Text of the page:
Papiamentu Brought to India by Curaçao’s Izaline Calister

Curaçaoan jazz and world music singer Izaline Calister recently performed at the B-Flat Bar in Indiranagar, Bangalore, India. She was interviewed by Harshini Vakkalanka of The Hindu. Here is the complete article (with corrections of Papiamentu words by Peter Jordens):

If music is food for the soul, then Izaline Calister can be considered its master chef. Hailing from the sunny Caribbean island of Curaçao, and tempered by Dutch technicality, Izaline can touch your soul and also have you dancing. She is probably one of the few singers who has taken her native language Papiamentu to the world with her eclectic music, a mixture of Afro-Antillean, Caribbean, jazz and folk influences. “Our culture has African and Latino influences. I studied jazz and I love jazz harmony. So my music has a blend of tradition, Afro-Caribbean, jazz and a little bit of all the music that I have heard,” says Izaline.

Though she was singing in a famous children’s choir in Curaçao by the time she was seven, Izaline only began to take her music seriously when she was studying in the Netherlands. “I first studied business in Holland and I liked what I was doing. But music was making me happy, while the idea of working as a businesswoman all of my life wasn’t. So I decided to give myself one year to study music. That year never ended and I continued studying music for five years.” Izaline came out with her first album over twelve years ago. Since then, she has released more than 15 albums including “Krioyo”, “Kanta Helele” and “Speransa”, winning the Dutch Edison music award in 2009.

Izaline is known to sing only in Papiamentu, one of the most widely spoken languages in some of the Caribbean islands like Aruba, Bonaire and Curaçao. It is considered to be a mixture of Portuguese and Spanish, with some Dutch and English influences.  “I think there aren’t enough songs in Curaçao, so I decided to make some songs. I love the language and I think I can express myself well in that language. I can write lyrics that are more special. It’s great to travel around the world and talk about my country and my language. People are also really interested, because it sounds like Portuguese, but it’s not Portuguese.”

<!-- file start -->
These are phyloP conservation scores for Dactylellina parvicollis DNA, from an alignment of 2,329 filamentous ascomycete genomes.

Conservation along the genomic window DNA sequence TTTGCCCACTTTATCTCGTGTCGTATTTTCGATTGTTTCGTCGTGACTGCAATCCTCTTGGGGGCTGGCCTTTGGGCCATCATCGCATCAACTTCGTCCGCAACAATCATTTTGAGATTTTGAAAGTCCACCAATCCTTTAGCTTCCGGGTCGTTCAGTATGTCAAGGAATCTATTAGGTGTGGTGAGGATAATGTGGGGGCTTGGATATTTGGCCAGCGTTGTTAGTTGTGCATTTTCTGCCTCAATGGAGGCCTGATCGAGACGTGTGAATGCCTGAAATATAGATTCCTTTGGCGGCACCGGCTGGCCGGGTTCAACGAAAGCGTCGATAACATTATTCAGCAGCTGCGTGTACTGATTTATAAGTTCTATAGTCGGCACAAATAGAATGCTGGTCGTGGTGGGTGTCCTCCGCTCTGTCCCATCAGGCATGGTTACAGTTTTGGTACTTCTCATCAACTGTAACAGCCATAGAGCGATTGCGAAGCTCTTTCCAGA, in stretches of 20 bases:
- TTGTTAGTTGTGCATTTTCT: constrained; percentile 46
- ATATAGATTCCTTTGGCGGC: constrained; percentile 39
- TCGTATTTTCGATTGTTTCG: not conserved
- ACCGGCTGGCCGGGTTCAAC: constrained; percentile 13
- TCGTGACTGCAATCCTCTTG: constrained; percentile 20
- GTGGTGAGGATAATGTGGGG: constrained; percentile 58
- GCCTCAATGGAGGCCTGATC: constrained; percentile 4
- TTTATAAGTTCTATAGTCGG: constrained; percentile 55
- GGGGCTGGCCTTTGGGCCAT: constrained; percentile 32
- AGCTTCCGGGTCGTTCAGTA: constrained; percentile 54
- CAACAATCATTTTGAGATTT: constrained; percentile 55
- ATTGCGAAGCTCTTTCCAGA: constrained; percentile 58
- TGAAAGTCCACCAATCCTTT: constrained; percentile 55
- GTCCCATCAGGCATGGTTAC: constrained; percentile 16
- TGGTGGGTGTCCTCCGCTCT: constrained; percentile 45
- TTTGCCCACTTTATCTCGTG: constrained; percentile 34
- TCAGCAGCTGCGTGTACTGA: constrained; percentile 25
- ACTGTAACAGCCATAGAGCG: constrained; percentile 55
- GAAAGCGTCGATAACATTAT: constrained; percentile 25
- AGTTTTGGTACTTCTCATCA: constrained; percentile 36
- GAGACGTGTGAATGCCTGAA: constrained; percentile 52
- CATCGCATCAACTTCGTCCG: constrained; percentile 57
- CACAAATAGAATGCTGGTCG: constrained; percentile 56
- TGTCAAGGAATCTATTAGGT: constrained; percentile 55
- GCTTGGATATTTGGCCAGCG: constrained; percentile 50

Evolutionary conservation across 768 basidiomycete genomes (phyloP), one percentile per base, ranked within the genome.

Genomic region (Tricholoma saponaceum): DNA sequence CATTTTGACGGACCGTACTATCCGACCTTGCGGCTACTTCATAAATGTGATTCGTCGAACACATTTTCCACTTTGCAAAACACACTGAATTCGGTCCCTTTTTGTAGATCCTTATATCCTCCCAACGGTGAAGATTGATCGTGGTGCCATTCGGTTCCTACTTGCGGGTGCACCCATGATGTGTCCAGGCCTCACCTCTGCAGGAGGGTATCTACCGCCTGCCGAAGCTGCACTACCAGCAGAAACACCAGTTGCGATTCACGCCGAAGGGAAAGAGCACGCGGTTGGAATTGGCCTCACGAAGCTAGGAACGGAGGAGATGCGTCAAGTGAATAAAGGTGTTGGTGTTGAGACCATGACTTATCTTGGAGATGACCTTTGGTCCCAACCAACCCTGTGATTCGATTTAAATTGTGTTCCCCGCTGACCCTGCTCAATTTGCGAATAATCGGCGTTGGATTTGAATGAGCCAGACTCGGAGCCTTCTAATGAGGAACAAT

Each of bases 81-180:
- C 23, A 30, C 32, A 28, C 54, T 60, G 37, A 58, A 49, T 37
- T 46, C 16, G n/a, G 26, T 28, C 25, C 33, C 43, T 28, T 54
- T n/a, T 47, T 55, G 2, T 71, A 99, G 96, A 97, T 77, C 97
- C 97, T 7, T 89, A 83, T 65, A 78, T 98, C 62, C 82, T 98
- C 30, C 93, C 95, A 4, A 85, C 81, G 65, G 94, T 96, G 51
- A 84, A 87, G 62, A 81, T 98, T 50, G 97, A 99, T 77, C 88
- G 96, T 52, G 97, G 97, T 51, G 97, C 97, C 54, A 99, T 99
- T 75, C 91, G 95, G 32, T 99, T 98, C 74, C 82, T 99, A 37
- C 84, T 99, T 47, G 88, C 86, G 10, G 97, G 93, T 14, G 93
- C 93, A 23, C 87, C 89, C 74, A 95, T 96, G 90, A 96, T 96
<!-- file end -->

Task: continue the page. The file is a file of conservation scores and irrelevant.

She croons in her song “La la la” from the album “Speransa”, “Hei, Tuma un tiki tempu, Keda ketu un momentu, Pa bo skucha bon, Tend’e melodia ku ta kanta henter dia den mi kurason, Ta un kansion di sintimentu, un kansion di amor, Paso mi alma ta kontentu i mi bida ta mané un bukèt di flor.” Literally translated, it means, “Take some time, Be quiet, Just listen, Hear the melody that is constantly singing in my heart, It’s a feel-good song, a love song, Because my soul is happy and my life like a bouquet of flowers.”

“A lot of my music is written from my life as a woman of today. At my age, living my life. I write about the problems in my country, about love and pain. I also talk about things that are fun and normal and of everyday life with its joys and sorrows. Sometimes I tell my friends to watch what they say because it might just end up in my lyrics. I take my own life as an example, so it’s quite easy. We all live in different places, but experience the same things,” explains Izaline.

Listen to her singing and you can almost feel the quiver of her emotions. “In the beginning it was hard because I needed to learn the technique. I was a better writer than a singer. But through the years, all my experience and the lessons that I learnt made it easier to fit my voice to the song. Now I feel no limits as a singer,” says the singer who names her influences among the likes of Dianne Reeves and Cassandra Wilson, and Cuban boleros.

[Our thanks to Peter Jordens for bringing this item to our attention, and for his corrections.]

For the original article, go to or

Also see article by Aditya Kundalkar in Time Out Bengaluru, or

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